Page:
Christopher R. Smith, Senior Counsel, and John S. Linehan, Member of the Firm, in the Health Care & Life Sciences practice, co-authored an article in Chain Drug Review, titled “DSCSA Delays Raise Doubts.”

Following is an excerpt (see below to download the full version in PDF format):

Over the last six years, since the 2013 enactment of the Drug Supply Chain Security Act (DSCSA), late November has marked the introduction of new supply chain requirements for industry stakeholders, and this year the focus was on wholesalers. While some of the new provisions may present new burdens for wholesalers, the Food and Drug Administration has announced, as it has on numerous occasions in years past, a delay in enforcement for one statutory provision that will provide more latitude for wholesalers and manufacturers. Good or bad, the 2019 changes and enforcement delay will have significant consequences for the entire drug supply chain and the overall DSCSA implementation process.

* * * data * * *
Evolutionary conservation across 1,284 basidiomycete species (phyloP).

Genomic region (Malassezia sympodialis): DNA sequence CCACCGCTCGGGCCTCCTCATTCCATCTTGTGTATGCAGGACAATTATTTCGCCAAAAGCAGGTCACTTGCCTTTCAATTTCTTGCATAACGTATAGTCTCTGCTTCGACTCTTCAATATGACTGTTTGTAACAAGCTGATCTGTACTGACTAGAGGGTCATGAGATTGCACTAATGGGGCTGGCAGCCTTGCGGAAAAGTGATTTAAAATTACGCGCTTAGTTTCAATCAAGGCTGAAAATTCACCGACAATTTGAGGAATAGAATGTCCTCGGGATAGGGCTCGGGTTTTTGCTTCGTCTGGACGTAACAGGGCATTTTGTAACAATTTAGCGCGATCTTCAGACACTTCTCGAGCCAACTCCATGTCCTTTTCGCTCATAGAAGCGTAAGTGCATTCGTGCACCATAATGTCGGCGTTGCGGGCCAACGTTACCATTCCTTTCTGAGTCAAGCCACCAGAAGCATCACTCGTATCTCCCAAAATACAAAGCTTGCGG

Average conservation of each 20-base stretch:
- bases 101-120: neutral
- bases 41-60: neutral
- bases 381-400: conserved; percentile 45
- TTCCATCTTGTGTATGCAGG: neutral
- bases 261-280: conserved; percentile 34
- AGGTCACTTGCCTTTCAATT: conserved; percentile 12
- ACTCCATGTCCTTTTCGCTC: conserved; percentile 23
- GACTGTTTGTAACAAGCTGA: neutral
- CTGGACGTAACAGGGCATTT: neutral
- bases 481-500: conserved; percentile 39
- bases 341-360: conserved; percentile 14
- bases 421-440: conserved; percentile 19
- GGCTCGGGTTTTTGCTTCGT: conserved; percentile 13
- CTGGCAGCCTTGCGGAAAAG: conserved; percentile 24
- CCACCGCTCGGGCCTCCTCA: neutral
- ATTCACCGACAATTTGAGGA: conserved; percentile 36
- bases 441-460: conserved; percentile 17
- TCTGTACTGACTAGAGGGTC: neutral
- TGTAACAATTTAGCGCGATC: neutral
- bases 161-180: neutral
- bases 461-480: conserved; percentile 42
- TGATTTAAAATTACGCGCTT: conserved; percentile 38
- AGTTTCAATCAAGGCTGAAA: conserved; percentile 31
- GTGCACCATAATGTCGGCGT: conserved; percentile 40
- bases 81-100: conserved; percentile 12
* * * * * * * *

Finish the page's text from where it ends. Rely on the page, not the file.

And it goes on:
The DSCSA is a federal law requiring tracking and tracing prescription drugs as they flow through the supply chain from manufacturers to dispensers. The law is designed to be phased in over a 10-year period, culminating in 2023, with the creation of an interoperable electronic data exchange to facilitate track-and-trace at the smallest saleable unit level. This year’s phased-in provisions are geared towards moving wholesalers closer to the 2023 goal line with important implementation deadlines governing product distribution, returns and verification. However, the changes present critical operational issues for stakeholders, and the FDA’s enforcement delays raise doubts about the overall implementation schedule.


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